The long history of the Pittsburgh Steelers can be neatly divided in half. The first phase, which lasted nearly 40 years, was one of poor play and ineptitude. The next phase, which has now gone on for more than 40 years, is one of excellence and championships.
The team was founded in 1933 by Art Rooney, a colorful character who was known around racetracks and other gambling locations. He borrowed $10,000 from a sportswriter, Heywood Broun, who had just won a big bet at Saratoga. Rooney used the money to found the franchise, which 80 years later is, like all NFL franchises, worth well over a billion dollars.
The team was originally known as the Pittsburgh Pirates, named after the city’s baseball team. The name was changed to Steelers in 1940.
Through the thirties, forties, fifties and sixties, the team won no championships and rarely had a winning season. In 1944, they lost all of their games. They got into a playoff for the NFL’s Eastern Division title in 1947, but lost to the Eagles. In 1963, they had a chance to win the division in the last week of the season if they could have beaten the New York Giants in Yankee Stadium, but they lost the game.
The Steelers were better known for the players who got away than the ones that played for the team. A group of quarterbacks who were cast off from the team ended up winning championships for other clubs. The list included Bill Nelson, Len Dawson and most notably, Johnny Unitas, who was with the Steelers in the mid-fifties but given no chance to show his ability. He went to Baltimore and led the Colts to multiple championships while winning MVP awards and breaking all career passing records.
The Steelers played most years in the baseball stadium Forbes Field, though they also spent several seasons in the football bowl Pitt Stadium, designed for the local college team.
The Steelers’ streak of ineptitude changed dramatically when the team hired Chuck Noll as their coach and personel man. He came to the Steelers in 1969 after coaching and playing for such greats as Paul Brown, Sid Gilman and Don Shula.
The Steelers did not become an immediate hit for Noll. In his first year, they won their season opener, then lost their remaining thirteen games. But their poor record gave them the top choice in the following year’s draft. They selected Terry Bradshaw, who would be the team’s starting quarterback for over a decade.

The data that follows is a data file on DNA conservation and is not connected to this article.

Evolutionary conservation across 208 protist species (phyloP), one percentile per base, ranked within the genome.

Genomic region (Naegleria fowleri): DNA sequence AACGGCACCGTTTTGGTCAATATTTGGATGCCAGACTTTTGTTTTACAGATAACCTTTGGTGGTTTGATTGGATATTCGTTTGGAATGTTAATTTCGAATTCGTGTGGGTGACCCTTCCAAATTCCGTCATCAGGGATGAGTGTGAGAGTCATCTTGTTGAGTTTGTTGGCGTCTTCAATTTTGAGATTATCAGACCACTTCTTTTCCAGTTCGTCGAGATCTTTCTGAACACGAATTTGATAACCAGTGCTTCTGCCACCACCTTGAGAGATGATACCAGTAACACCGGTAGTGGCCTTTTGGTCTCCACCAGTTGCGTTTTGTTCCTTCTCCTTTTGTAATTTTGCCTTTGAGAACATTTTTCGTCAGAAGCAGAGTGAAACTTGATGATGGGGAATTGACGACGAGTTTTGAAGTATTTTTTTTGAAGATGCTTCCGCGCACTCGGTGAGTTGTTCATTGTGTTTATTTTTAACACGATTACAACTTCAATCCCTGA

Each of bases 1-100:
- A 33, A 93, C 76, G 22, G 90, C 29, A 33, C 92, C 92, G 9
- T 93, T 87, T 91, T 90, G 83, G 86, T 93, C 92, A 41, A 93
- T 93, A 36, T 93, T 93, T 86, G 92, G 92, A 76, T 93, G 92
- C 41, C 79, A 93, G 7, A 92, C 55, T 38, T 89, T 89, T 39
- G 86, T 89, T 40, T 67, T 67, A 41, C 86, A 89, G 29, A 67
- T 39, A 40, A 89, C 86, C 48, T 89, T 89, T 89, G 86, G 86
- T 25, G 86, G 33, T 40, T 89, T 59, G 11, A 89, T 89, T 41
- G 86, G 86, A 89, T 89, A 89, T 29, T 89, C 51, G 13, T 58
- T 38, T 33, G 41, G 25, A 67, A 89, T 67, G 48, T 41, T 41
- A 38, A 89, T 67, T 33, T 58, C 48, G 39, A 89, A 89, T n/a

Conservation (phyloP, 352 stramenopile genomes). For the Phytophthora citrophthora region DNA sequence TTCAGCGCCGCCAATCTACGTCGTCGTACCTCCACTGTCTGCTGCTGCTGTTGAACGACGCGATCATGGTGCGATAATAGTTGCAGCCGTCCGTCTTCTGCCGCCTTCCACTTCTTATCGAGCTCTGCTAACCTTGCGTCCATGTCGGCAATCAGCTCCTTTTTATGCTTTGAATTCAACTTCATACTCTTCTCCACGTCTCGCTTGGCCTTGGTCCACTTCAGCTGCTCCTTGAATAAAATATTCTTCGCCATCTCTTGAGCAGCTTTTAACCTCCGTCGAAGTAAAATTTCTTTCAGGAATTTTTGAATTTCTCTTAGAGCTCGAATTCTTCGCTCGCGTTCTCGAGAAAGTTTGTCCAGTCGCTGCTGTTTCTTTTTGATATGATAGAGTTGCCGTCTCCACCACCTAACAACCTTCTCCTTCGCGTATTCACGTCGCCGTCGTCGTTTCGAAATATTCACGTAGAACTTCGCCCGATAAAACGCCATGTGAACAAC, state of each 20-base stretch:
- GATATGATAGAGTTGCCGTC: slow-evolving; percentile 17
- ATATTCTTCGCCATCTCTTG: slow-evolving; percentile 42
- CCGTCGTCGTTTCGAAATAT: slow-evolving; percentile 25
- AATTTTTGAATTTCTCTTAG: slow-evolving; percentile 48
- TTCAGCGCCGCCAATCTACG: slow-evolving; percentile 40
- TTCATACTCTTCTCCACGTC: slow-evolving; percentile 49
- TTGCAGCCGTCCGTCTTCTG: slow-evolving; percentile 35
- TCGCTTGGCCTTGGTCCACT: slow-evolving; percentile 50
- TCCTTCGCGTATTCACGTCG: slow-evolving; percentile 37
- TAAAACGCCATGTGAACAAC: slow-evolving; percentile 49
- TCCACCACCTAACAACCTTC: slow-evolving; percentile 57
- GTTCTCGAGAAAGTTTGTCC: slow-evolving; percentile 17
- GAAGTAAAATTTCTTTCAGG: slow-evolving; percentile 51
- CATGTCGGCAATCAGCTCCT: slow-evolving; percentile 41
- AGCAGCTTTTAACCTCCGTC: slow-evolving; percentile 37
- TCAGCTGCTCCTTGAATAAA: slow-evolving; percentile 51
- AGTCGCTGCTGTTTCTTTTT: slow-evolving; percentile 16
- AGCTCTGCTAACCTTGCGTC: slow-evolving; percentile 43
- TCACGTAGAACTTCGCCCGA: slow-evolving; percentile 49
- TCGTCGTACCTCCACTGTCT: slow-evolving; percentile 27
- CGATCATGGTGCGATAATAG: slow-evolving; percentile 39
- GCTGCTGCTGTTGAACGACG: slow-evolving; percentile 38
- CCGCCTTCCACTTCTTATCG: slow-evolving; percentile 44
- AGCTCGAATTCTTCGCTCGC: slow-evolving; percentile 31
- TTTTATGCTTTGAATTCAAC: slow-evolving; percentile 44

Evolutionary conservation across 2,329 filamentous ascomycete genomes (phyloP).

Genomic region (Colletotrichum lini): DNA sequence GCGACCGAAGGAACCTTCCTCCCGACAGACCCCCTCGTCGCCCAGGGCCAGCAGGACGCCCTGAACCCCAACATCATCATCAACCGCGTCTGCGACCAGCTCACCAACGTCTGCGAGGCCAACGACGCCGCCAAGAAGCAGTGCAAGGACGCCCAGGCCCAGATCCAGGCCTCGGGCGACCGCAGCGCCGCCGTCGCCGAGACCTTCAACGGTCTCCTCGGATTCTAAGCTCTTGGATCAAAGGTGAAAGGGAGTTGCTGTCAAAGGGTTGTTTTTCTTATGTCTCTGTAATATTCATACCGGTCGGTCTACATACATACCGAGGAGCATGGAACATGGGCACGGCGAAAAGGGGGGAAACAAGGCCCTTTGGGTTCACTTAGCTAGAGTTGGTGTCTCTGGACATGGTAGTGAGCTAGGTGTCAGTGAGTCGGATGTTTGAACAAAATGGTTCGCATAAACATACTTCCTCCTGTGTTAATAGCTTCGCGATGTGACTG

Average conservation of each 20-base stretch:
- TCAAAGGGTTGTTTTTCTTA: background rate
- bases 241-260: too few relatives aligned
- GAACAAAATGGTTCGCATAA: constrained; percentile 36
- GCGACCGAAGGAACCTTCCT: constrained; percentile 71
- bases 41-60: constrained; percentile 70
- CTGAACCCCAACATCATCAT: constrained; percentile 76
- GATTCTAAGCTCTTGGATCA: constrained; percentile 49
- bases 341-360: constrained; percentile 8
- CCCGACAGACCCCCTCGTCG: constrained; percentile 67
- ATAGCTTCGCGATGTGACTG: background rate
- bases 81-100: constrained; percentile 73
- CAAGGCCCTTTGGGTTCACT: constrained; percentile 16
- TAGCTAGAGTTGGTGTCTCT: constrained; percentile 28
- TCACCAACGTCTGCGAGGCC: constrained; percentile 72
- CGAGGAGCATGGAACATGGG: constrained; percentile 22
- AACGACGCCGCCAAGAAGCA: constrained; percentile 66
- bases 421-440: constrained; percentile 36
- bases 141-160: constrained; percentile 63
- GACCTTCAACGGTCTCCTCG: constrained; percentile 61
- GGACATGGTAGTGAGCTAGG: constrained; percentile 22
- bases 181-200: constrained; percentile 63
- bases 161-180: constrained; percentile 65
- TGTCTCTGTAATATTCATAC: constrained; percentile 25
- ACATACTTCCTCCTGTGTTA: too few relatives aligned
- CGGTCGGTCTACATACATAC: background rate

In 1970, the team also moved into a new facility, Three Rivers Stadium, much more modern than the fields where they had been playing. The team played at Three Rivers for 31 years until 2001, when they moved into their new home, the football-only stadium Heinz Field.
Terry Bradshaw was just one of many great personnel decisions that Noll made in the early years of his coaching time. The year before Bradshaw, he also drafted Joe Greene, known as “Mean Joe,” who, like Bradshaw, ended up in the Pro Football Hall of Fame. They were joined in the Hall in Canton by many other teammates. The long list includes Franco Harris, Lynn Swann, John Stallworth, Mike Webster, Mel Blount and Jack Ham.
With so many great players, the Steelers won four Super Bowls in the 1970s. Even as these players got old and passed from the scene, the team, under Noll’s guidance, remained in contention most years, though they did not play in another Super Bowl until after Noll retired in 1992.
Under Cowher, the team reached the Super Bowl at the end of the 1995 season, but they lost to the Dallas Cowboys. It was the first time they had gotten to the championship game and lost. They would not return to another Super Bowl until January, 2006, when they won another championship, their first and only one for Noll’s successor Bill Cowher. After he retired, Mike Tomlin took over the head coaching position and he won a Super Bowl in his second year on the job in the 2008 season.
Through all the years, good and bad, the Rooney family has continued to own the Steelers. Art, the beloved patriarch, passed the team down to one of his sons, Dan, who continued to operate the team through 2012. His son, Art Rooney II, seems destined to inherit the team in the future.
There are now few around who remember the past inept days of the Steelers. The franchise has long since become known as a premier team in the league, thanks to the work of Chuck Noll, his successors and all the great players.